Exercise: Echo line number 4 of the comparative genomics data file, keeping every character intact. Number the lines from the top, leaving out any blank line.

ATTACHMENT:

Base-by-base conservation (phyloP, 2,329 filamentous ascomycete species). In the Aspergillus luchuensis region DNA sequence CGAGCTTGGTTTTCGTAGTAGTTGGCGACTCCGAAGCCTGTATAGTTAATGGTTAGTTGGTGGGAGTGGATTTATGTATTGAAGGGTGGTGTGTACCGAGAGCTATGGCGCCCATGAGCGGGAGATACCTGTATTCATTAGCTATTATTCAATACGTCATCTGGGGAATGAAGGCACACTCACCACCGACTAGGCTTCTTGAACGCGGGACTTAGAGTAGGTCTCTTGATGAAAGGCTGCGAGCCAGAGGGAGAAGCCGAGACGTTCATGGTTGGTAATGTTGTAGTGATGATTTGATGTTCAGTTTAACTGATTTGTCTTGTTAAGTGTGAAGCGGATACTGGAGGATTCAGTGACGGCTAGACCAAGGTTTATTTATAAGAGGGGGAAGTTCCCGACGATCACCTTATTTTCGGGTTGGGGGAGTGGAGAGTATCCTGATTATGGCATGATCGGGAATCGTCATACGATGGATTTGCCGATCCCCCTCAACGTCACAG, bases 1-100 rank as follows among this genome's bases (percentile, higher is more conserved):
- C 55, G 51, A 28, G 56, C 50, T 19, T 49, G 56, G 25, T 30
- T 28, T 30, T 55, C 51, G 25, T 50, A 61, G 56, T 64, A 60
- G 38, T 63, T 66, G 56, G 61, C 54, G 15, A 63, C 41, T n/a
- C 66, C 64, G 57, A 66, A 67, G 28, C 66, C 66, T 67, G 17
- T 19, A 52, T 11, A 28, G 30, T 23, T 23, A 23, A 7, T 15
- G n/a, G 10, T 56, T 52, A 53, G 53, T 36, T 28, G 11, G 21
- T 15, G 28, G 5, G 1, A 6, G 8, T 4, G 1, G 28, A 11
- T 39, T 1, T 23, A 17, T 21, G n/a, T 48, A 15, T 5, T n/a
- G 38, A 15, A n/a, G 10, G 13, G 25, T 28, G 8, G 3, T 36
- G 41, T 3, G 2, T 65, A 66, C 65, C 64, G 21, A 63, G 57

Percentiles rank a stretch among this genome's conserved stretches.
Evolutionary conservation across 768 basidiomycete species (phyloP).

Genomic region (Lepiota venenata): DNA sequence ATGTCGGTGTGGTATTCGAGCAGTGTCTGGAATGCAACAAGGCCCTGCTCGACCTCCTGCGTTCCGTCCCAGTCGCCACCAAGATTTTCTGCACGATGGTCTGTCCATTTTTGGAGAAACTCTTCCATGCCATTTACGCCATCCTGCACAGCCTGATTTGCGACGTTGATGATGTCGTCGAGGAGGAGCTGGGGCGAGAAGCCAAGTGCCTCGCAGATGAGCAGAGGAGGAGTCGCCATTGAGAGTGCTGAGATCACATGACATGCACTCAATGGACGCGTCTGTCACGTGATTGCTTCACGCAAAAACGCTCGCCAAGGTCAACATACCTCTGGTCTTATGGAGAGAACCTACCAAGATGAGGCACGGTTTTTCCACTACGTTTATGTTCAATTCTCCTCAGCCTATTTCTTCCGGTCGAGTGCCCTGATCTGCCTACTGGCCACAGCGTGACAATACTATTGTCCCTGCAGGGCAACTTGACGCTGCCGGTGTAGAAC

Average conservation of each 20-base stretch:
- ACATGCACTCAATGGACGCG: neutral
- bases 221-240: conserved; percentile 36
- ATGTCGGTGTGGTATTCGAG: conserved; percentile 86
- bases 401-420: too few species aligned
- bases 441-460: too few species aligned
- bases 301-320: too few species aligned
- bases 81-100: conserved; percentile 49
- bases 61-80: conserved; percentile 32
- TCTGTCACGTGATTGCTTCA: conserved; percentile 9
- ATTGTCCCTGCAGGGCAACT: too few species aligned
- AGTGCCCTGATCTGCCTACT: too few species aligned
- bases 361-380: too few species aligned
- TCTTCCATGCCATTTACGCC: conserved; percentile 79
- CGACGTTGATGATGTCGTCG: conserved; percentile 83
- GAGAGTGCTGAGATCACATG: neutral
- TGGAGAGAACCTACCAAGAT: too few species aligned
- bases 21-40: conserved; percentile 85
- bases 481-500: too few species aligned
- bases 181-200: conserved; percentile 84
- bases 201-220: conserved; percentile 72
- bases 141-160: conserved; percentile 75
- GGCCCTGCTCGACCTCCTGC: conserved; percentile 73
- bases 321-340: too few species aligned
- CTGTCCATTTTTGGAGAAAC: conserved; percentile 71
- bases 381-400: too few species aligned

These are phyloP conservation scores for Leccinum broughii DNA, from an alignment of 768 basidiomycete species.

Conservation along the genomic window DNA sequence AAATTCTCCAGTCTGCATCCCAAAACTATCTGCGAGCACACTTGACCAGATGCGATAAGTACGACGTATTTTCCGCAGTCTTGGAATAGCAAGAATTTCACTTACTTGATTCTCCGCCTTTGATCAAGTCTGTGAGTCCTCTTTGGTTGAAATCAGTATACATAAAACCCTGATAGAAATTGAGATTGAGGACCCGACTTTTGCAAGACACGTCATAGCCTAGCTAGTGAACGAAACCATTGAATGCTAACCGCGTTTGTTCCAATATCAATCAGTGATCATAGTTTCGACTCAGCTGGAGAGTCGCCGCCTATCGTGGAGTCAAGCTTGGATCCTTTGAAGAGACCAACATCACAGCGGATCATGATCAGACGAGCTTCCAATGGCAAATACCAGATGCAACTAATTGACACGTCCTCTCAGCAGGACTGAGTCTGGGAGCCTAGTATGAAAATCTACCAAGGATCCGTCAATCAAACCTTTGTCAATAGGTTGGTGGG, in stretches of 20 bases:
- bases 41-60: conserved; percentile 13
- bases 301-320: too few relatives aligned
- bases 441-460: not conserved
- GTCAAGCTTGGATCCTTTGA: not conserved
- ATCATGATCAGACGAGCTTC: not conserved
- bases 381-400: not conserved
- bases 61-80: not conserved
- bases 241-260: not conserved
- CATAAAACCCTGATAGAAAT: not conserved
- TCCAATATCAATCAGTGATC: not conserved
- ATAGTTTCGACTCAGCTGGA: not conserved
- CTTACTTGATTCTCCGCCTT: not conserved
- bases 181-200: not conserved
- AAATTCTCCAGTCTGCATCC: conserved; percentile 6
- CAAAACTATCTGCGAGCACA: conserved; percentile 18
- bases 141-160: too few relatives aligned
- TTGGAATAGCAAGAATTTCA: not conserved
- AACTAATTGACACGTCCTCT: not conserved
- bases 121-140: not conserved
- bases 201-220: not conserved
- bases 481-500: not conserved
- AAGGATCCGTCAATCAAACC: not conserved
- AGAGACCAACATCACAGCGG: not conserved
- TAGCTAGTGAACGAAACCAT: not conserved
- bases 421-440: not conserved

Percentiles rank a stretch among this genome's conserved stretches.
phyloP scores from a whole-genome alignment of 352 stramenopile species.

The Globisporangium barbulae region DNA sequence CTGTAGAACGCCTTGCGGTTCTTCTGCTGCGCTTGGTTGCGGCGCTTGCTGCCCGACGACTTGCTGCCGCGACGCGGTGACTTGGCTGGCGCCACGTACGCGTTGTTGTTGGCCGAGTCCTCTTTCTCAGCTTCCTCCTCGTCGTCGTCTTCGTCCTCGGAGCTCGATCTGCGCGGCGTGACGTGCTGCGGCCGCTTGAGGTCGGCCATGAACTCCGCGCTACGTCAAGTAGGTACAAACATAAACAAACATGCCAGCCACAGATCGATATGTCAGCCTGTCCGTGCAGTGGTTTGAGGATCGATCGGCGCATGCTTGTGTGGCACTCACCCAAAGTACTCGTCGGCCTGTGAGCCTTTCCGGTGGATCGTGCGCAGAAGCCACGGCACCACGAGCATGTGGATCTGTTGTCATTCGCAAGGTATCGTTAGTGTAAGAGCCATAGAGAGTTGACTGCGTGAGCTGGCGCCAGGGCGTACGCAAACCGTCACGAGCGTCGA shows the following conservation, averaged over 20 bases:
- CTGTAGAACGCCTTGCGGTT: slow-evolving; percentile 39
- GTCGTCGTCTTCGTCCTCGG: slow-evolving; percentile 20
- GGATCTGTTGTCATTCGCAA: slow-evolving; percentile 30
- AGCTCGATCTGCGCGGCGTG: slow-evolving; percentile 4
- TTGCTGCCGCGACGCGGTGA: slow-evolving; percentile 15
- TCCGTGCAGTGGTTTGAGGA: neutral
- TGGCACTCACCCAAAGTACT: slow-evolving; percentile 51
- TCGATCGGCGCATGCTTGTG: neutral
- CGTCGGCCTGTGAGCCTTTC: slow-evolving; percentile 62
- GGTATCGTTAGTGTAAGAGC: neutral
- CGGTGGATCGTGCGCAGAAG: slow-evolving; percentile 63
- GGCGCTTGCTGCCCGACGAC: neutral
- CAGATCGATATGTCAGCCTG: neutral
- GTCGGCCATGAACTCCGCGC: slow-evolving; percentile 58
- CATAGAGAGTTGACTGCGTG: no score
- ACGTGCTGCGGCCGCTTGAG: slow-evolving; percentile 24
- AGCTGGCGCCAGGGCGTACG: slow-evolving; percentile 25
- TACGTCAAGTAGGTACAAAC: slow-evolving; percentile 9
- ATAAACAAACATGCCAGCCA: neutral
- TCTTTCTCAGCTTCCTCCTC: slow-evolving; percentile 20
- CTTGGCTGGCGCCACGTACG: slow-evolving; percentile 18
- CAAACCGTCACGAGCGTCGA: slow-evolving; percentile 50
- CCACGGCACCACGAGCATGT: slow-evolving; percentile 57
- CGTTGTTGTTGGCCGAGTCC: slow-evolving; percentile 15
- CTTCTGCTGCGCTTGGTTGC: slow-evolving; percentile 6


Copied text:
- G 38, T 63, T 66, G 56, G 61, C 54, G 15, A 63, C 41, T n/a